NGA Articles: Trellising and Training Tomatoes

Trellising and Training Tomatoes (cont)

By: Shepherd Ogden

Why Trellis Indeterminates?

Indeterminate tomatoes are true vines. Being perennial they will continue to grow, sprouting new leafy and fruiting branches, until the plant is killed by disease or frost, or the growing tip is damaged or removed. I have seen 18-month-old greenhouse tomato plants fifty feet long! In long-season areas, outdoor plants trellised against the wall of a house may well climb to the roof. Trellising the plants can be a fair amount of trouble, but -- particularly if you have a small garden -- it's worth it. With a bit of attention to training the plants, you can get them to bear almost as early as the bush types. Actually, both bush and vining tomatoes should be trellised, but each kind requires a different kind of support.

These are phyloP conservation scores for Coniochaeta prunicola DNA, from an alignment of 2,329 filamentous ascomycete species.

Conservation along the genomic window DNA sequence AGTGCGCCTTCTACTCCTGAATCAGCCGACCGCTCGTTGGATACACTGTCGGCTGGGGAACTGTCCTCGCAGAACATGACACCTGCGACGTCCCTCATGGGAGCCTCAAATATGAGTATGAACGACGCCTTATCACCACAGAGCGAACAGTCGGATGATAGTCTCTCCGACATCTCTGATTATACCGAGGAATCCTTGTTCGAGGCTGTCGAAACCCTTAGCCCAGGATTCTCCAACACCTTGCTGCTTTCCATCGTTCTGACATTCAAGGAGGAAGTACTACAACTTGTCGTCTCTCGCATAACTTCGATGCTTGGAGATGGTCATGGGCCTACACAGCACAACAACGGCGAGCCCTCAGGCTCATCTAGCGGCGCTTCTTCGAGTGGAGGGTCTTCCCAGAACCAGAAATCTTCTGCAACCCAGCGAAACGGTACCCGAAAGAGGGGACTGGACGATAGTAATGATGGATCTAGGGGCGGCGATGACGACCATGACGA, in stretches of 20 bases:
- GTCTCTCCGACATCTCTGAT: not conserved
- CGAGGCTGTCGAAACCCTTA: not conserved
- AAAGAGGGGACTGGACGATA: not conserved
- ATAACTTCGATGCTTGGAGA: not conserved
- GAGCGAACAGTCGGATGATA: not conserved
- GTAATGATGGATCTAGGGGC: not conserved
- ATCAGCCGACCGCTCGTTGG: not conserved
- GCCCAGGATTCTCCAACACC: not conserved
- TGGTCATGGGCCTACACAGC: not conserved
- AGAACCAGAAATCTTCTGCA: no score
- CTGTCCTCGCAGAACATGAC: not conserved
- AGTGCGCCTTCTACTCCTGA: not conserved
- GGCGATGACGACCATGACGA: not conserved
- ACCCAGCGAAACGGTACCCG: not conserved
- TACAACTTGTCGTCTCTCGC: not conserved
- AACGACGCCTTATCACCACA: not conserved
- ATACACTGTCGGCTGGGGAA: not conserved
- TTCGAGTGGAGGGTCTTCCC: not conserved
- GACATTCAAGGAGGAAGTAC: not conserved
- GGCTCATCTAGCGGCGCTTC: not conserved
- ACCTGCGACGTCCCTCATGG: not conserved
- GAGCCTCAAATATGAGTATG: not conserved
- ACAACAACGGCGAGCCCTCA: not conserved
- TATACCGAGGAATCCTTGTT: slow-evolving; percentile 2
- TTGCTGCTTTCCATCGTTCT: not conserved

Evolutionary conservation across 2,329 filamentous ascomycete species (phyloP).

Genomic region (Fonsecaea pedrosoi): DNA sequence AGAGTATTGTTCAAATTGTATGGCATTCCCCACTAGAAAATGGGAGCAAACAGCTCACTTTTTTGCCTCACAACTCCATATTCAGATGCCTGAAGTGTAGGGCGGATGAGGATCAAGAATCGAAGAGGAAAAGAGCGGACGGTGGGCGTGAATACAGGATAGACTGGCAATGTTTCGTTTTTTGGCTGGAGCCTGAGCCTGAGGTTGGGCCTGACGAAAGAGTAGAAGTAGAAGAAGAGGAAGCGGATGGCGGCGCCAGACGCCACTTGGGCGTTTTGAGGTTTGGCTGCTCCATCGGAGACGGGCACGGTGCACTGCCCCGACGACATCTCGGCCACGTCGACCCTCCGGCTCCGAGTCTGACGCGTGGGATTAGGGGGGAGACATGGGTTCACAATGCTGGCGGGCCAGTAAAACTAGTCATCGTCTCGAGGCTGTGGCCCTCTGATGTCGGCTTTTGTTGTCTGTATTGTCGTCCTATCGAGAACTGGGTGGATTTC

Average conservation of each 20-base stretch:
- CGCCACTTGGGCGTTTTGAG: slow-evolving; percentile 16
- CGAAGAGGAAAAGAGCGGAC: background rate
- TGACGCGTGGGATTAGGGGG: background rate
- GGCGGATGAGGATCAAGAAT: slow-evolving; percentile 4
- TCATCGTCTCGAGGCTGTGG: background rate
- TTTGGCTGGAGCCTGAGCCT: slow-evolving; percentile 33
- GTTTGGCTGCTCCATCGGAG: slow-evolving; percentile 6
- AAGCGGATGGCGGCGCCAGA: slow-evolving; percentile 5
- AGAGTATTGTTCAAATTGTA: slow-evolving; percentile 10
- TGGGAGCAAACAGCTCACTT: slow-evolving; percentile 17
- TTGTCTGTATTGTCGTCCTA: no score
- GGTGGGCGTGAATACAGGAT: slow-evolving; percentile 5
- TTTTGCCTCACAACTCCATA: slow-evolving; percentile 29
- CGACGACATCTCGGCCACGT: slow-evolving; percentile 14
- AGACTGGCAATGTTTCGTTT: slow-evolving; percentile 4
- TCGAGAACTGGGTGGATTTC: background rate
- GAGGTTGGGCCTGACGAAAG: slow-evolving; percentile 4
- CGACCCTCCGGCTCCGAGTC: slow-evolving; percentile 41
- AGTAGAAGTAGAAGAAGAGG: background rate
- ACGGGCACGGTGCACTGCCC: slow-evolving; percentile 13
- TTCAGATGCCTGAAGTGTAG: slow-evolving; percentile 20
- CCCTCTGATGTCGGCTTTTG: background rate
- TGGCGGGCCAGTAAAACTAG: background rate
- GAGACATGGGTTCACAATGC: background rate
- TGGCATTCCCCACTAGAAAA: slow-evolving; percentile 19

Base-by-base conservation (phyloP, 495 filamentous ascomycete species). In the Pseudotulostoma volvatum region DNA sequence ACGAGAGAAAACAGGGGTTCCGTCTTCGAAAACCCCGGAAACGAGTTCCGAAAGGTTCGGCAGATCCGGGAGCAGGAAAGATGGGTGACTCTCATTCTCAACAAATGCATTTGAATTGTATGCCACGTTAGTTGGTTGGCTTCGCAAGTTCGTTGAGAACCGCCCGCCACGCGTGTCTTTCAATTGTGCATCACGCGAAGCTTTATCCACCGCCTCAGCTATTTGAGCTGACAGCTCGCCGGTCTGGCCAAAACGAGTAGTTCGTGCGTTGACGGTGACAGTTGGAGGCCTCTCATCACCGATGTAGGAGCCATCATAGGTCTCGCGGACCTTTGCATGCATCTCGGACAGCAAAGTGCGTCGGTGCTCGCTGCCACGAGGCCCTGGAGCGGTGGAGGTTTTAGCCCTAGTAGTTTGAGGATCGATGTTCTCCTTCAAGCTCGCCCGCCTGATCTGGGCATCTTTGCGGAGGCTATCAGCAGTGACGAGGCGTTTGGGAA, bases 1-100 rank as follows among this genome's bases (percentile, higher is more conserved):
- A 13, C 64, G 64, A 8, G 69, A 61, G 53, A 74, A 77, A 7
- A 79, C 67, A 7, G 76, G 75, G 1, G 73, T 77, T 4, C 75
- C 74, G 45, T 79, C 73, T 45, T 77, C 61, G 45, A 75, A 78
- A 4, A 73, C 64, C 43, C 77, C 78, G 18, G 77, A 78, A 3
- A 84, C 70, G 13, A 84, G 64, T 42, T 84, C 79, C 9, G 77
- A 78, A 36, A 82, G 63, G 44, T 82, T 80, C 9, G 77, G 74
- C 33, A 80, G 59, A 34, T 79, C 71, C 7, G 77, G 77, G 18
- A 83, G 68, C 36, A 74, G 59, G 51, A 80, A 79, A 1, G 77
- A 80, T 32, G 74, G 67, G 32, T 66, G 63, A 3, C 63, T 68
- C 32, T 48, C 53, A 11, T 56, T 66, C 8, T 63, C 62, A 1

Another reason to trellis -- a reason that's applicable all over the United States, but especially in humid areas of the East and Northwest -- is that it keeps the fruits and foliage off the soil, and it allows air to circulate around the plants, reducing the likelihood of foliage blights.

Trellised tomatoes are also easier to protect from pests than plants that trail on the ground. Aphids, whiteflies, hornworms, and even field mice are more visible and more easily controlled when you don't have to battle them in a tangle of ground-hugging vines.

In the Southwest, a tomato may be better off if it trails below the level of drying winds, but then irrigation is necessary, and unless you provide water through tubing rather than sprinklers, you may still see blight and mildew.

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